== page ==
The Harvest Co-op's lease on its South Street location ends on Feb. 28. Although board members are continuing to negotiate with their landlord, there's a chance the store could close, forcing members to journey to the newer Harvest on Washington Street on the JP/Roslindale line.
The co-op board meets on Jan. 5, starting at 6 p.m., at the Cooperative Artists Institute, 311 Forest Hills St. in JP, with time set aside for members to discuss the potential shutdown.
At age 11, he obtained a job selling refreshments during the dance nights at the Greenwood Youth Center. During a break in the active dancing, the girls would come over to the refreshment stand and order Cokes. Before they had finished them, the music would start up again and they would run over to the dance floor. Charlie and his partners in crime would quickly refill the empty bottles with the leftovers, pop the tops back on, and then sell the "new" bottles during the next break. "Five cents, pure profit!" he gloated 71 years later.
Fans of the old industrial look could do worse than just drive down Northern Avenue (or take the Silver Line) on a quiet Sunday morning and then walk around the Boston Marine Industrial Park (this morning, I parked across from Liberty Wharf and then just covered the waterfront).
One of the more interesting buildings from the area's history as the South Boston Naval Annex, is what the BRA now calls Parcel N at Fid Kennedy Avenue and Capstan Way- a large hulk of a no-nonsense building, except for the almost decorative touches around its main and rear doors:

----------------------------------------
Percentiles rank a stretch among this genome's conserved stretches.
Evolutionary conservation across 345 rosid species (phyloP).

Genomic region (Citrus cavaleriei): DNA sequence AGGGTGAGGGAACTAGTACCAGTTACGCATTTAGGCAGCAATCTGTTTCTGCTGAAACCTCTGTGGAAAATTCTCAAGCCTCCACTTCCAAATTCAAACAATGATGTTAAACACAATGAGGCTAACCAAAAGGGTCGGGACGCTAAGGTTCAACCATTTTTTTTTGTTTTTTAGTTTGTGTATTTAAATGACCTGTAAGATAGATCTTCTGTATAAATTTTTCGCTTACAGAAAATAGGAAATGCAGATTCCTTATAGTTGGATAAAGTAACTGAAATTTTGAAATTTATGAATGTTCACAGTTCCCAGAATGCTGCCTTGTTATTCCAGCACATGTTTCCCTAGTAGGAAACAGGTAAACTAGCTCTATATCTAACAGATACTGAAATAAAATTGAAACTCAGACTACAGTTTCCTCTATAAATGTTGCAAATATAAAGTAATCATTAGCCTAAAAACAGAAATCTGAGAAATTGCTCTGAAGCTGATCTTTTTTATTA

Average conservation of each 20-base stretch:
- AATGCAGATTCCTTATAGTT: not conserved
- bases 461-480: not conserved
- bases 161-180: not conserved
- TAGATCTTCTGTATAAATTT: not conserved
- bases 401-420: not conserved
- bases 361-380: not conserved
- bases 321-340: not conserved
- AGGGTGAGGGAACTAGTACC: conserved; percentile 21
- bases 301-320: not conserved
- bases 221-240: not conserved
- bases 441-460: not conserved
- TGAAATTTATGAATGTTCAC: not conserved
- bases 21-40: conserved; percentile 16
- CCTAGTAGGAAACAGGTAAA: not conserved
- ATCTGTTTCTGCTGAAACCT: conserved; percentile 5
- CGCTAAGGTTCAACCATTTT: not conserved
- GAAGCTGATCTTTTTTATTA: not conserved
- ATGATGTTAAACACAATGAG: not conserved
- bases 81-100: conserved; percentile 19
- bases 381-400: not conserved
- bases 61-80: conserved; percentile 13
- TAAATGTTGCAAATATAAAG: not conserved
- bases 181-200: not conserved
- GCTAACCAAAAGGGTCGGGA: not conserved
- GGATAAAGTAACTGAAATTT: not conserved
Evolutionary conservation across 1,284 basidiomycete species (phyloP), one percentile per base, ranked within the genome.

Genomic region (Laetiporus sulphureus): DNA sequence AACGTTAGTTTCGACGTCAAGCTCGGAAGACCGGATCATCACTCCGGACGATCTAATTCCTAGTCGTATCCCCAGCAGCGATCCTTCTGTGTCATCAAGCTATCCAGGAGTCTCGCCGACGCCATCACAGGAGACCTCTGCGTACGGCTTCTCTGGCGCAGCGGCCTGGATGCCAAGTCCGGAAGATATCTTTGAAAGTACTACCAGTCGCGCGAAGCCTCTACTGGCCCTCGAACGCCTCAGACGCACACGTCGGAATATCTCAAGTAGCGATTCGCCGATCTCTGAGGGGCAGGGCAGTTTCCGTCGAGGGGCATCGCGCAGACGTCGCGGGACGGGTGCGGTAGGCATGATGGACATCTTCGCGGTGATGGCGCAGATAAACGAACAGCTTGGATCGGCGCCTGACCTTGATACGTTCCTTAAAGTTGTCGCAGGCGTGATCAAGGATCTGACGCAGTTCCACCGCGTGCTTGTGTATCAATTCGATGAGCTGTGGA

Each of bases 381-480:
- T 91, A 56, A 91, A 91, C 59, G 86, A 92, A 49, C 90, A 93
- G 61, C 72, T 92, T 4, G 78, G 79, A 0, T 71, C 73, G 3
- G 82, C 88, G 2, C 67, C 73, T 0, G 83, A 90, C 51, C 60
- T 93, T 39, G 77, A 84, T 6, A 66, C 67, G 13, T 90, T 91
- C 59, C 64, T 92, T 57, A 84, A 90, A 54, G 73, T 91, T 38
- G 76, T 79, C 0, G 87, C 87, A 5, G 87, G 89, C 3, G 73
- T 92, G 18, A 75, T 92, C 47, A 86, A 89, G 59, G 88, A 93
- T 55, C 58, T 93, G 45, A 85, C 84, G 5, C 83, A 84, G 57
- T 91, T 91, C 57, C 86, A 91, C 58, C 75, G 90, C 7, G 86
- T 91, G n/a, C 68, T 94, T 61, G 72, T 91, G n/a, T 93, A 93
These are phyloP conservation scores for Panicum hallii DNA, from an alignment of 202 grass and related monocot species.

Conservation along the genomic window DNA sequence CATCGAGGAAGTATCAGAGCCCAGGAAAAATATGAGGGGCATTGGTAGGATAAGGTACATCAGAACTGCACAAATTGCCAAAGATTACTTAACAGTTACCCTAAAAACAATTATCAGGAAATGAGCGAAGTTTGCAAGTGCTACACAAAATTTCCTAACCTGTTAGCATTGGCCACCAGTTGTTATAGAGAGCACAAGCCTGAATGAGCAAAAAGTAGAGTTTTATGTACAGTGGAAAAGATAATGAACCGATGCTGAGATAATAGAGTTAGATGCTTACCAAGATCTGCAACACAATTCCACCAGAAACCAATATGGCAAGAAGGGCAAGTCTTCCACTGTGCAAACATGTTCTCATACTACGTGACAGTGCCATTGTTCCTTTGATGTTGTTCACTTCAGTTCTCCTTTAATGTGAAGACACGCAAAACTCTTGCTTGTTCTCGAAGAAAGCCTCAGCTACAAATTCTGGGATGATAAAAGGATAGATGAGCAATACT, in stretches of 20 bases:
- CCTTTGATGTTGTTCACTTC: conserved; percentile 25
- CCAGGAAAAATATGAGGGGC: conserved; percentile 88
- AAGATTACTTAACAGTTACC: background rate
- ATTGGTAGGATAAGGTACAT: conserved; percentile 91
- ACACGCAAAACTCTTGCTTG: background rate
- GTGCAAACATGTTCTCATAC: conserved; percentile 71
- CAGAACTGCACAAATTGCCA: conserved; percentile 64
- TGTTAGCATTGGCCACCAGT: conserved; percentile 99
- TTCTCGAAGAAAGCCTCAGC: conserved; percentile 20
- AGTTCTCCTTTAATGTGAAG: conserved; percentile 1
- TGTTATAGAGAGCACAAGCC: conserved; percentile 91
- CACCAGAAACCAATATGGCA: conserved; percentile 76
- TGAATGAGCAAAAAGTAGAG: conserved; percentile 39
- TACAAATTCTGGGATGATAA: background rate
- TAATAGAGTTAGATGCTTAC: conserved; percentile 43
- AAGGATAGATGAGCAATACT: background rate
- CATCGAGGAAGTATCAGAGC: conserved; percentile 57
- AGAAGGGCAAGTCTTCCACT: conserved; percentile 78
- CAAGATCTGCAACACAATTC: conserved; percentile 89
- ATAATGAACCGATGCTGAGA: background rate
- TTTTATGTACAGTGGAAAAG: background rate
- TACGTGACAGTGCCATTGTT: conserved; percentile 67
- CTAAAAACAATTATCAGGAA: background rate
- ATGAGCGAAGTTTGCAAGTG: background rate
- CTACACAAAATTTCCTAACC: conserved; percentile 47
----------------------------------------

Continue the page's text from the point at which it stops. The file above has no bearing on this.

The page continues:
Last month, the Economic and Industrial Development Corp., the BRA unit that oversees the marine industrial park, sent out a solicitation for bids for the building. Unlike a vacant nearby parking lot, destined to become an "innovation" office building, EDIC said it wants to retain the building's industrial history:
EDIC encourages proposals that further its commitment to promote maritime economic development and the retention and creation of job opportunities all within the existing zoning and regulatory framework. Explicitly forbidden uses include residential, hotels/motels, healthcare, recreational boating, sports and entertainment and general office. Said forbidden uses are not under any circumstances to be included as part of Parcel N redevelopment plans.
Preference will be given to a developer that would rent the building's large first floor, which still has a train track running through one side (although it no longer connects to anything) to a single tenant.
An annual event that lets car enthusiasts show off their modified rides at the Post Office Square garage ended a bit early when the Boston Fire Department arrived to figure out why smoke detectors went off and wound up evacuating the garage due to elevated carbon-monoxide levels.
More than 200 Masstuning enthusiasts had gathered on level 3 of the six-floor garage when the alarms went off around 8 p.m. A Fire Department spokesman reports:
It appears smoke generated from spinning tires caused the alarm to activate. Firefighters estimate there were over 200 cars at this event. Using meters, firefighters also found elevated amounts of carbon monoxide present on several levels.
Police were called to assist in shutting the garage down. Garage was evacuated of people until CO dissipated. Building staff made sure exhaust fans were on full. Once levels were safe, the public was able to start retrieving cars at around 10:30pm.
Inspectional Services Inspectors were called to check use of the garage and permits. Once cars were retrieved, garage was closed for the night. Fire Haz
Mat Inspector cleared at 12:30am. ISD to follow up on the incident.